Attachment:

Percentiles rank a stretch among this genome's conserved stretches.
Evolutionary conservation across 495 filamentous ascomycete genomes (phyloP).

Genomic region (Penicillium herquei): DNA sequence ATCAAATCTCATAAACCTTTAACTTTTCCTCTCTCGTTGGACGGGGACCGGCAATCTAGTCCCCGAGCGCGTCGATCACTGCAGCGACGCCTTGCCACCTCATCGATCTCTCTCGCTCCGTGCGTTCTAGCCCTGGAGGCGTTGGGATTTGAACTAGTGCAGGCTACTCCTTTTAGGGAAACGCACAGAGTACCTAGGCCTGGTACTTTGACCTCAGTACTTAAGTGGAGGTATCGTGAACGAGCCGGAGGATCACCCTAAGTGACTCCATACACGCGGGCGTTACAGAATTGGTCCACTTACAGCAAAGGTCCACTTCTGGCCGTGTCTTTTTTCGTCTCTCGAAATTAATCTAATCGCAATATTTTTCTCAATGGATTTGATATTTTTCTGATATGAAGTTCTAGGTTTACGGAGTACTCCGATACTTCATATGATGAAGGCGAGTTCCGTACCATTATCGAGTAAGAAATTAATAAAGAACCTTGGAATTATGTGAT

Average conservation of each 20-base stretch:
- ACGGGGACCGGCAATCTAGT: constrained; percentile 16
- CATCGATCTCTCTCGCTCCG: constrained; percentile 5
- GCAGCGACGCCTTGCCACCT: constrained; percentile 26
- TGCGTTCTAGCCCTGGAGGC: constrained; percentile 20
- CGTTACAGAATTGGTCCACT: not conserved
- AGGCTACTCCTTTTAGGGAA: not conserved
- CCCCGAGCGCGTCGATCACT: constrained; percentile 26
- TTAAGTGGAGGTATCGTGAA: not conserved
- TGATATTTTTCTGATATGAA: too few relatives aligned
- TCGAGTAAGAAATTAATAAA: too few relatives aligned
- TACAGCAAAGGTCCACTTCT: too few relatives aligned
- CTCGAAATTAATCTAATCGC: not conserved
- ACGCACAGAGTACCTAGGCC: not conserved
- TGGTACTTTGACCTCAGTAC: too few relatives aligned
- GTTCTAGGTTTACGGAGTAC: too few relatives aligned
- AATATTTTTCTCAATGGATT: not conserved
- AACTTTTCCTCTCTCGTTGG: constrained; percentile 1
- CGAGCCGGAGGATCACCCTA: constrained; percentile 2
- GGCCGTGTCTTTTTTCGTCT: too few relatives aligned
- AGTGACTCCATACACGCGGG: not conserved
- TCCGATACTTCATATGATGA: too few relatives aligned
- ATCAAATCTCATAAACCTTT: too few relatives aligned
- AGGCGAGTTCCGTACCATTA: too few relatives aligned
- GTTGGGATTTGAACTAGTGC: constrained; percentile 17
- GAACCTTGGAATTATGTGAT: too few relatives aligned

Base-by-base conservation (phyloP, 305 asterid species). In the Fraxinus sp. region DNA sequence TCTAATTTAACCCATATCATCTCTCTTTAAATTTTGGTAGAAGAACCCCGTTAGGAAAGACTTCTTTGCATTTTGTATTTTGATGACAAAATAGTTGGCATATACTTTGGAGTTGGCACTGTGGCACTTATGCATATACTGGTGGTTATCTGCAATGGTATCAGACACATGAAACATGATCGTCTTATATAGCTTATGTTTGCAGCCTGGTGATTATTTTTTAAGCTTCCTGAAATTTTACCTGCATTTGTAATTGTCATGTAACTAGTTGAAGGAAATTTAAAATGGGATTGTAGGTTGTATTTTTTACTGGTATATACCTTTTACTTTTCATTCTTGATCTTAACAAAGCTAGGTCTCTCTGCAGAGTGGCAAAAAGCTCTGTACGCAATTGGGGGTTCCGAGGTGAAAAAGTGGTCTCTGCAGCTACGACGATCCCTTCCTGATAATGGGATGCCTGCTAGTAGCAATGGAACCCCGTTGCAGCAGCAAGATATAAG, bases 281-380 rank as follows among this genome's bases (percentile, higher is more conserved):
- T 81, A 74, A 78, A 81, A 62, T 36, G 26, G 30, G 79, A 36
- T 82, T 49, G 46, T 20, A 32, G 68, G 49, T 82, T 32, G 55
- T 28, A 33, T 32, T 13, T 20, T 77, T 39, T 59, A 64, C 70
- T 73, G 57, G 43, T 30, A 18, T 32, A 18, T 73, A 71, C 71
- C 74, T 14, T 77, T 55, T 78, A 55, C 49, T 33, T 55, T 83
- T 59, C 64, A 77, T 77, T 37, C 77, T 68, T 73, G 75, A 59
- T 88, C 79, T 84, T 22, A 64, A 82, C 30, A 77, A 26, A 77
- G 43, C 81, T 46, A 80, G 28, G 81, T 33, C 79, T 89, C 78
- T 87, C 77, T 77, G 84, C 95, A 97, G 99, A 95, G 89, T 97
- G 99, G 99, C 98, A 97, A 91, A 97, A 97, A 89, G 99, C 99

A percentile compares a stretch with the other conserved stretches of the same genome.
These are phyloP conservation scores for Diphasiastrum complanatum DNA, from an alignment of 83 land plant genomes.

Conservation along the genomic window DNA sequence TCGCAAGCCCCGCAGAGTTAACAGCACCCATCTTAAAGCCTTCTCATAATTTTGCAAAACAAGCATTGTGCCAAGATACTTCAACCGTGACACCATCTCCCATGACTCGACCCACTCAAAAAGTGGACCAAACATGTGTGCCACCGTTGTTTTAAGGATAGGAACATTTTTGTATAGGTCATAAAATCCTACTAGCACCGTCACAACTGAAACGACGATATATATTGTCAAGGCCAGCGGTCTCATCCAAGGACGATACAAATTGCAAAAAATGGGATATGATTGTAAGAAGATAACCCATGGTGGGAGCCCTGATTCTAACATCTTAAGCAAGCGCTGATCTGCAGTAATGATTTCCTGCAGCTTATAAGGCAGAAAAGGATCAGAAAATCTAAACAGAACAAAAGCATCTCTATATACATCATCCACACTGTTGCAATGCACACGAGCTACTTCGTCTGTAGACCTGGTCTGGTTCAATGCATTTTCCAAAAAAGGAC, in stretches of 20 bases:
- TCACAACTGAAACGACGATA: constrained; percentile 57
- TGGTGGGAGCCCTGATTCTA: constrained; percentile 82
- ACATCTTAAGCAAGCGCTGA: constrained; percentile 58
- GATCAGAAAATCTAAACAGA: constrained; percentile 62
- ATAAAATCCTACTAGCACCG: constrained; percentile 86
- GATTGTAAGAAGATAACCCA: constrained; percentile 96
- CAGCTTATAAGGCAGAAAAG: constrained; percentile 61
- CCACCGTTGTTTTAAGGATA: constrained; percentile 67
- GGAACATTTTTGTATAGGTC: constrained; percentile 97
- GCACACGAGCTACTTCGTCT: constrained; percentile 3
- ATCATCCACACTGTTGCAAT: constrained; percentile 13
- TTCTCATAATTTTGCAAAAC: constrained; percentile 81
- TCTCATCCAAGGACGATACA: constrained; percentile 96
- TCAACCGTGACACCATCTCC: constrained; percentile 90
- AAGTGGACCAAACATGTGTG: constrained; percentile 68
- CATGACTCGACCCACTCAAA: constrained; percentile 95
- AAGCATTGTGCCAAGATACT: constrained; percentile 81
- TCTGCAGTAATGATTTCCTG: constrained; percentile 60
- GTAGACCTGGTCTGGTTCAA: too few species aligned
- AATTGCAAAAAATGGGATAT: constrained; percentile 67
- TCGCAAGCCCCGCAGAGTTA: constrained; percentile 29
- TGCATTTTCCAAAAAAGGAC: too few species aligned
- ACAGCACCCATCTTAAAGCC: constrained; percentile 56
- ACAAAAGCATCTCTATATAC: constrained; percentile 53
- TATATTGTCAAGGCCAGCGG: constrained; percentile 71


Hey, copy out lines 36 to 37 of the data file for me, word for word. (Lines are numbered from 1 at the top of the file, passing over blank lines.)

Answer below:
- T 59, C 64, A 77, T 77, T 37, C 77, T 68, T 73, G 75, A 59
- T 88, C 79, T 84, T 22, A 64, A 82, C 30, A 77, A 26, A 77